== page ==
The popular supposition that an ostrich never lays but one egg and drops that anywhere upon the sand is nonsense. The female lays as many eggs annually as a goose or a hen, and covers them with as much care, usually digging a hole in the sand with her feet and depositing her eggs in it daily until the time for incubation comes, when she sits regularly upon them and is fed by her mate. Very often eggs are found singly upon the desert, dropped in a chase or when the bird is unable to reach her nest.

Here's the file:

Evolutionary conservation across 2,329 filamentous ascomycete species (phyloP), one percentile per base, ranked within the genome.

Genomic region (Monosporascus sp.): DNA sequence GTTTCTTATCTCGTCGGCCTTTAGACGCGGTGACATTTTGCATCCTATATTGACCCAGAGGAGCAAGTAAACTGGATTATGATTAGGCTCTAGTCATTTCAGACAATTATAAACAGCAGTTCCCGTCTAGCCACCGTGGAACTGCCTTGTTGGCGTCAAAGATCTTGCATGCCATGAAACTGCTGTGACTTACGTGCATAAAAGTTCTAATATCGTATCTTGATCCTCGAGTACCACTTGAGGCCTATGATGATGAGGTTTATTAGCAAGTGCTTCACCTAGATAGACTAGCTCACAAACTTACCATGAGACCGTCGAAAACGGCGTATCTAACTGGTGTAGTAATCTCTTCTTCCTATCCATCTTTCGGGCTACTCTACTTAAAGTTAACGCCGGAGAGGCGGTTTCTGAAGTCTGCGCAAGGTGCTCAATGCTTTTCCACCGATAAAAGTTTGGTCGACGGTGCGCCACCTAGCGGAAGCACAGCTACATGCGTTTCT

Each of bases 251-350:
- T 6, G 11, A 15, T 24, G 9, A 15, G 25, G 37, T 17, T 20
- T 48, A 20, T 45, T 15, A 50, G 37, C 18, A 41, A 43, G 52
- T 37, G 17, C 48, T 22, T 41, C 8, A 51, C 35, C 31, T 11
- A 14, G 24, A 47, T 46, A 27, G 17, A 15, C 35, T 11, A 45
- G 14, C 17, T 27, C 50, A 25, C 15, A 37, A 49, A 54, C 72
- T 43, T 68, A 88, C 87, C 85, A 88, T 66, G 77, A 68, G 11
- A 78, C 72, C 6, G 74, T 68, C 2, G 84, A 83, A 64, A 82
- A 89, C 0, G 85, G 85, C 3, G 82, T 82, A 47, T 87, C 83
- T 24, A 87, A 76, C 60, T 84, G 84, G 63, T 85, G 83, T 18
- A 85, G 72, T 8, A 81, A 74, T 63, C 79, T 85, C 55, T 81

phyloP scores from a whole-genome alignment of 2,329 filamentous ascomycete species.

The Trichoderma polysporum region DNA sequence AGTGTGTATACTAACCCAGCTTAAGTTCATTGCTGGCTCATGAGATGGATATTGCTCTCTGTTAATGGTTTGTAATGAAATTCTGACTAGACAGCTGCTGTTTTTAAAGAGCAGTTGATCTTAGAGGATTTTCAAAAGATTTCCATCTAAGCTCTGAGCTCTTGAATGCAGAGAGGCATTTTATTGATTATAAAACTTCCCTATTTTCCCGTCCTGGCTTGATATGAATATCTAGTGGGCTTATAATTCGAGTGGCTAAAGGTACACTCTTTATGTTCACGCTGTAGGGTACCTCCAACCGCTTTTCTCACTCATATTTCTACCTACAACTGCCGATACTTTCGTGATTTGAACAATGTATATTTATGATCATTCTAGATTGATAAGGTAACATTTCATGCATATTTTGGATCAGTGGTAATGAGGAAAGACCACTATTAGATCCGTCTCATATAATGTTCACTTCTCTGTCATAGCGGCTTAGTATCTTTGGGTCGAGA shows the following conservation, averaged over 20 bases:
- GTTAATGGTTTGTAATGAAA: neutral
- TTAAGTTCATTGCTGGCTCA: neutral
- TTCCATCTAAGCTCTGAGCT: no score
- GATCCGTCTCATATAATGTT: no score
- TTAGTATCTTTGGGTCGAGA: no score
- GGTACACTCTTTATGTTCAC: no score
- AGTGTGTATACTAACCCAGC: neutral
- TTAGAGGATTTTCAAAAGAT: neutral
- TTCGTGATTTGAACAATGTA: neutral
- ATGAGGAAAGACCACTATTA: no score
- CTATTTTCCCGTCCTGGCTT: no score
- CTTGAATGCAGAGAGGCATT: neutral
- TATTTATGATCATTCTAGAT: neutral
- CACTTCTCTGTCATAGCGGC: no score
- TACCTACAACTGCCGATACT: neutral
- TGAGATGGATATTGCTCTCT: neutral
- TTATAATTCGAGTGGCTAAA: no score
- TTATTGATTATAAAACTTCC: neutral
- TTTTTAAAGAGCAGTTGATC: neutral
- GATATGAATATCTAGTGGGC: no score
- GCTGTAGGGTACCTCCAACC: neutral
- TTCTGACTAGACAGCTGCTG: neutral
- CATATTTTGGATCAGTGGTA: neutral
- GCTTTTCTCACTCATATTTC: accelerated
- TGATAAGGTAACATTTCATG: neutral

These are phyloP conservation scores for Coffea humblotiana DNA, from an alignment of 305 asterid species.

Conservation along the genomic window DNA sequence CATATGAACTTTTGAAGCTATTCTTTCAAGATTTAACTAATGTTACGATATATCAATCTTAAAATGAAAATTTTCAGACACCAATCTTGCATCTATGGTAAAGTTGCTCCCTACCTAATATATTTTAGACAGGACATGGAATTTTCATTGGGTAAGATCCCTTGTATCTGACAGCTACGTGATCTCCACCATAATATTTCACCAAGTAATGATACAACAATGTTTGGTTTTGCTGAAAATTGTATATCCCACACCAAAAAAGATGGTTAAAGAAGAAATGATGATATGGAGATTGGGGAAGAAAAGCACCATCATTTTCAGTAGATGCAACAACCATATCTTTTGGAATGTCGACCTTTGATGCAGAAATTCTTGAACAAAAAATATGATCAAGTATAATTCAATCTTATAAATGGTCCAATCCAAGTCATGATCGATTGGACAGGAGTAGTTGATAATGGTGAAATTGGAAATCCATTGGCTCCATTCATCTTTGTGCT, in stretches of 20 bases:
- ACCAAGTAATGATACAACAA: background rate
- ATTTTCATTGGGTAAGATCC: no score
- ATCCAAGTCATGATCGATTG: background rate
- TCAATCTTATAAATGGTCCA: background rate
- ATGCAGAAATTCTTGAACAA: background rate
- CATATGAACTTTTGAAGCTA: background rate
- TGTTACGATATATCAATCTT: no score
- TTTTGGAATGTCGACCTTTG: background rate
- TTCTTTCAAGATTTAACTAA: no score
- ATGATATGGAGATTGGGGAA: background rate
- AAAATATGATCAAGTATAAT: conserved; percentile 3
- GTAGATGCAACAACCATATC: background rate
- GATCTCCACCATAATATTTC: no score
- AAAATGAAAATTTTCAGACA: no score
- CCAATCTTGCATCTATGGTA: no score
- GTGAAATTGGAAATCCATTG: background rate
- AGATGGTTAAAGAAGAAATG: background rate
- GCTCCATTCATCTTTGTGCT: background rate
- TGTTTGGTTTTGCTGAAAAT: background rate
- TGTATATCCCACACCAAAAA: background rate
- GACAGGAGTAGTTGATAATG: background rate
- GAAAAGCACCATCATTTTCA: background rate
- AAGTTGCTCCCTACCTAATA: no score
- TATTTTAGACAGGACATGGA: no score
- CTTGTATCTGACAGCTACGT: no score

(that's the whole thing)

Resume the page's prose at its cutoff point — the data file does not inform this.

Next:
The egg of the ostrich is equal in size and nourishment to about two dozen ordinary hen's eggs, and sometimes weighs three pounds. The flavor is wholesome, and an omelette made of them could not be detected. One egg makes a good meal for half a dozen hearty persons, and the Indians use them very extensively. They are often used by the residents of Punta Arenas, and are sold to passing vessels for food: but there is great risk in purchasing the eggs of the ostrich, the shells being so dense as to prevent accurate judgment as to their merit. A decaying hen's egg will not sink in water, because of the gases inside the shell, but no such rule can be applied to the eggs of the ostrich. They will sink in water whether good or bad, and when a bad one is opened the odor is sufficient to destroy the peace of entire village. Many a camp on the pampas has been removed a long distance because of the indiscretion of a cook, who has broken an egg instead of tapping it with the tip of his hunting knife; and it is said that the stench of a very antique one can be heard for several miles. When an egg is tapped and found to be rotten, the hole is immediately covered with a quid of tobacco, if the cook happens to have one in his mouth, otherwise he claps on a chunk of mud, and immediately digs a hole in which the cause of offense is buried.